The pair concur on one point, “….the main reason given by the bulk of Leave voters—49 per cent—was the notion that ‘decisions about the uk should be taken in the uk’, a more ambiguous formulation that could include democratic, sovereign and nationalist perspectives. “ (Watkins), “Lord Ashcroft’s referendum-day poll found that nearly 49 percent of Leave voters said the biggest single reason for wanting to leave the EU was “the principle that decisions about the UK should be taken in the UK”, compared to 33 percent who gave the main reason for leaving that it “offered the best chance for the UK to regain control over immigration and its own borders.” (Callinicos).
There are three central problems with these claims.
Firstly, it is absurd to compare the Conservative Remain campaigners’ talk of ‘control’ of migration in the same breath as the blood-and-fire rhetoric of UKIP and their echo-chambers on the Leave side. To dismiss the issue by ranking its importance on the basis of an opinion poll is to assume that one motive trumped the other rather than coalescing with it.
As Kim Moody has argued, immigration was at the centre of the campaign. “A majority of all those who voted Leave ranked immigration and border control as their 1st or 2nd reason. Those in the top social rank were less likely to give this as their first reason than others, but all groups were the same for 2nd choice and all Leave voters put immigration high on their list. Anti-immigrant and xenophobic views were prevalent in all social groups. This is not meant to be a comforting conclusion.” (3) Furthermore, “One section of British corporate capital that threw its majority weight loudly behind Brexit was the daily press.” “The Daily Mail, Daily Express, Daily Star, Daily Telegraph, and Sun, all known for their anti-immigrant bias and with a combined daily circulation of just over 5 million, supported Brexit.”(Ibid)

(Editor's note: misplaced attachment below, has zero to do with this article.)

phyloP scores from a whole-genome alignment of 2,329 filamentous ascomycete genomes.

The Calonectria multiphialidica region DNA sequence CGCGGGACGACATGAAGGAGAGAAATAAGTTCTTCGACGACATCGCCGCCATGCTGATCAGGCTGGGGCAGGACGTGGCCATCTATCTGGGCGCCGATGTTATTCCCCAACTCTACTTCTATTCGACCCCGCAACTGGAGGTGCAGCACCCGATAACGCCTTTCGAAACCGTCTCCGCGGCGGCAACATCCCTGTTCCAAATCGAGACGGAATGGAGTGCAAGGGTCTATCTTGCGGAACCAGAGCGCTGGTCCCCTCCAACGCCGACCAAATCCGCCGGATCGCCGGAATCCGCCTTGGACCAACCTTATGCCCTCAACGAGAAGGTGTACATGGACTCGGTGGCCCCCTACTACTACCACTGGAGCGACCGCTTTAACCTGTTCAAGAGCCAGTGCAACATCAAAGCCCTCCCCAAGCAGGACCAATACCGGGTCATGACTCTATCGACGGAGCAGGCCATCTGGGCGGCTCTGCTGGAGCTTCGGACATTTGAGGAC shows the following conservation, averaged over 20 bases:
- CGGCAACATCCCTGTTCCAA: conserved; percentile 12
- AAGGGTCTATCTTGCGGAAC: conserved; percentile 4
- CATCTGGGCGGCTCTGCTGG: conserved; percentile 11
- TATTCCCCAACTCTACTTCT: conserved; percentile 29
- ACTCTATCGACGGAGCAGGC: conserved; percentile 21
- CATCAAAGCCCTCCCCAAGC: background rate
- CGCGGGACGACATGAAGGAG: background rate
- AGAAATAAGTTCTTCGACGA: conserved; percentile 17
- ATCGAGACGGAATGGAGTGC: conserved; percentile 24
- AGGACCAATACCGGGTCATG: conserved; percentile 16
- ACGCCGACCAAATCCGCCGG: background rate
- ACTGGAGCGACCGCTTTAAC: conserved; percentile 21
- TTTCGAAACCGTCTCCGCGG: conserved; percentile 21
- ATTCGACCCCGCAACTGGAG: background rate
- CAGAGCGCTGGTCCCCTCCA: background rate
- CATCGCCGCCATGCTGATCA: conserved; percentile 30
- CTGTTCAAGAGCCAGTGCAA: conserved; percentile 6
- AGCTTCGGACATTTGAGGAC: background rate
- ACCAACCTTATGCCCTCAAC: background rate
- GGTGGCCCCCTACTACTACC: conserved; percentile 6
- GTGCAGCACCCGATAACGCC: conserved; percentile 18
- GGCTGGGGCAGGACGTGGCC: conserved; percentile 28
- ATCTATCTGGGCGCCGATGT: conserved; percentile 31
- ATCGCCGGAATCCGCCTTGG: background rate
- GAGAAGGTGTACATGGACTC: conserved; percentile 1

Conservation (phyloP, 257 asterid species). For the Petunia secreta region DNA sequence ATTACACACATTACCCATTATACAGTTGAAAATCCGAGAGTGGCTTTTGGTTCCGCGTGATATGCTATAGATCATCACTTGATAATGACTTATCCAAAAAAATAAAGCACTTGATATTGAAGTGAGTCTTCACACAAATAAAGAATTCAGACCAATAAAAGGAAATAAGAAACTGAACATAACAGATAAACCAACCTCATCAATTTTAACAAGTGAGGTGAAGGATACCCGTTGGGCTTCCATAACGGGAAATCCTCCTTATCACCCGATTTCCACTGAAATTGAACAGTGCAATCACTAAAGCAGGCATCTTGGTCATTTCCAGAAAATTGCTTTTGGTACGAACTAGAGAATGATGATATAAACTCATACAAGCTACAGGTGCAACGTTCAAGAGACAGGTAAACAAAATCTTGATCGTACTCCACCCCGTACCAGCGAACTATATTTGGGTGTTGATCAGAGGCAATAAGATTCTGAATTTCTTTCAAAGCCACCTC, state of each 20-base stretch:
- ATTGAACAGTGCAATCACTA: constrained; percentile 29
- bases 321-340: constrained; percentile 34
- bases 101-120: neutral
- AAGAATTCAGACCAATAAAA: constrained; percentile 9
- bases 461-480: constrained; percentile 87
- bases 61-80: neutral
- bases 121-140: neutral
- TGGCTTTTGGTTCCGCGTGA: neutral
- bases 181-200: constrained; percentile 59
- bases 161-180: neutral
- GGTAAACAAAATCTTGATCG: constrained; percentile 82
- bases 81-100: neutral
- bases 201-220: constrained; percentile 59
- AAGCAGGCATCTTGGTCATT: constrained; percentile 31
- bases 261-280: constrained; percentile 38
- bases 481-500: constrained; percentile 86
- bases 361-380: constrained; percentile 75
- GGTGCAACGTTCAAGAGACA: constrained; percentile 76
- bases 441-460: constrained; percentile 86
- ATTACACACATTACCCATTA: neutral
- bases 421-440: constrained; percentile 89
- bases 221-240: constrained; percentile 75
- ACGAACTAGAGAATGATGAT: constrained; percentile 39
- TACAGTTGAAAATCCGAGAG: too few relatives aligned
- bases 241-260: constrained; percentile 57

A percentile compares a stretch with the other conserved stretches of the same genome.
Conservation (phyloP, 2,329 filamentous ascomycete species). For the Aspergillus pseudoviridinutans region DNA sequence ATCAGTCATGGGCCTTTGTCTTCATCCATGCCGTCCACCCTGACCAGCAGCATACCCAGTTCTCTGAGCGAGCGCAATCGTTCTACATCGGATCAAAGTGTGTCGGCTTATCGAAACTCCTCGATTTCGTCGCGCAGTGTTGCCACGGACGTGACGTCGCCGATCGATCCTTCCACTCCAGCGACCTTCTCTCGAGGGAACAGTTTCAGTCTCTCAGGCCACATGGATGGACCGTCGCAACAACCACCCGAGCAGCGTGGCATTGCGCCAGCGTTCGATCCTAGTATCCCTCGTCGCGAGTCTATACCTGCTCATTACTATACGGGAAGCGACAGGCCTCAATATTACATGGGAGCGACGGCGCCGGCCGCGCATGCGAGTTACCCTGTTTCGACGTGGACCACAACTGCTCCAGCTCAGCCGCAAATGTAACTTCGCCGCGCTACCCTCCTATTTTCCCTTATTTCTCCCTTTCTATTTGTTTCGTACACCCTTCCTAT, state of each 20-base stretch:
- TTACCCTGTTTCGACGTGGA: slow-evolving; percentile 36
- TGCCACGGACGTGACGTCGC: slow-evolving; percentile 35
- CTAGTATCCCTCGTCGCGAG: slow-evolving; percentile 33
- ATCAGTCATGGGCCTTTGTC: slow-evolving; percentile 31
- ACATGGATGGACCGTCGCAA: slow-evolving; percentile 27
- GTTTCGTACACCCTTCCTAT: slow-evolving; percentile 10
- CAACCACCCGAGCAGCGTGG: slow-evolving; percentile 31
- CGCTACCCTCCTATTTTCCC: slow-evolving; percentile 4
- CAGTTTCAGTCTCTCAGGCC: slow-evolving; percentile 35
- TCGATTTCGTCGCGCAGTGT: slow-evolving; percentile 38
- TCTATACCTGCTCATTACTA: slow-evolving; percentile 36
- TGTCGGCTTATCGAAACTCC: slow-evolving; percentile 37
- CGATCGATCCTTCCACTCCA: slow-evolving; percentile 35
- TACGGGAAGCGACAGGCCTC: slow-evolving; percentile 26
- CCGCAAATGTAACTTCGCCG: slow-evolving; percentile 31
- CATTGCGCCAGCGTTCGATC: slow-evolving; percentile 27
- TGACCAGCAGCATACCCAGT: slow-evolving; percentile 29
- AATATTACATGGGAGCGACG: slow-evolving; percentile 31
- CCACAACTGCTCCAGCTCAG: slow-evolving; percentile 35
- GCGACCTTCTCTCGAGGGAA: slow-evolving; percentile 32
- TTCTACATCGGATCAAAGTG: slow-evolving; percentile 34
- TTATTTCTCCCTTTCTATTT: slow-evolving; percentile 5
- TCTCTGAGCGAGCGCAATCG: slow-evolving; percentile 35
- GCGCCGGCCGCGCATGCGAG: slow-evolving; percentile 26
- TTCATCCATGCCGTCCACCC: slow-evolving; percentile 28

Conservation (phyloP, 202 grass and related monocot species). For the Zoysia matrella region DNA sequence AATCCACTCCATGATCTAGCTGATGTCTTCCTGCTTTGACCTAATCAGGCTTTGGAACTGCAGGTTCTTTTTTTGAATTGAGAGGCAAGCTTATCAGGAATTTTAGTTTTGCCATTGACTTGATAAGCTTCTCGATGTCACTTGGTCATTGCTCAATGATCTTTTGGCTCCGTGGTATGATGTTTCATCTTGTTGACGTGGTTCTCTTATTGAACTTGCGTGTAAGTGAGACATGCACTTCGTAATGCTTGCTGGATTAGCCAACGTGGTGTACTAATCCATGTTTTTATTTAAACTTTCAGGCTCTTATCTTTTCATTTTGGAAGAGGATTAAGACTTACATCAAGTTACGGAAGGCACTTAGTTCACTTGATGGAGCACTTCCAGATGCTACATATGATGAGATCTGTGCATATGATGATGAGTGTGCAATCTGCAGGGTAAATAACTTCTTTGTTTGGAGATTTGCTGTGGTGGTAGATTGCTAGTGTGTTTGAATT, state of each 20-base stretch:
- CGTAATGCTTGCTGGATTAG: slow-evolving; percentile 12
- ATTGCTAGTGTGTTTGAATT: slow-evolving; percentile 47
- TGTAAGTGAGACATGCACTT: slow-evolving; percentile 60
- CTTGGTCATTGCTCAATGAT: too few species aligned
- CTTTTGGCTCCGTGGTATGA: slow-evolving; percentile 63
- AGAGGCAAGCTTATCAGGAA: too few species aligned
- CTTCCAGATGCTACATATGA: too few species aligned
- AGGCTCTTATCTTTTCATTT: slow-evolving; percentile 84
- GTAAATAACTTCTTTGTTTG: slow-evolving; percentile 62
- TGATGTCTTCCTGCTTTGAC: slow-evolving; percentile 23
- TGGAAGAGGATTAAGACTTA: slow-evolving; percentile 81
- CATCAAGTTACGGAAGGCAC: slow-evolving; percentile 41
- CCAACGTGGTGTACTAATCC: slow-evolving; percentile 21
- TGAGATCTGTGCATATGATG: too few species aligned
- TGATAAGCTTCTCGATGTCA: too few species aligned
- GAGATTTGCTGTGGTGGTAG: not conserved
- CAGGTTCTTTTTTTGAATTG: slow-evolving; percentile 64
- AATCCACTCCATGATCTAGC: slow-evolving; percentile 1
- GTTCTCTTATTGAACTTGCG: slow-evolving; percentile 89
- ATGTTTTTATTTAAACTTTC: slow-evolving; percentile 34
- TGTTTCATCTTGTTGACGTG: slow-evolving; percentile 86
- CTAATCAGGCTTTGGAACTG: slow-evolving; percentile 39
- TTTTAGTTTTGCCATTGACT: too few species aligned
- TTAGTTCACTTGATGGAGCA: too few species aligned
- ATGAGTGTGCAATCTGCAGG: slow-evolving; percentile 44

It would not have taken long, a visit to the pub in less well-off areas, would suffice to hear people publicly repeating the right-wing tabloid’s anti-migrant propaganda melded with their own prejudiced anecdotes. Perhaps it would have taken longer to visit Ipswich market and see the UKIP placard carrying crew sitting on the benches ranting about Romanians. But such sights were not rare. Anywhere.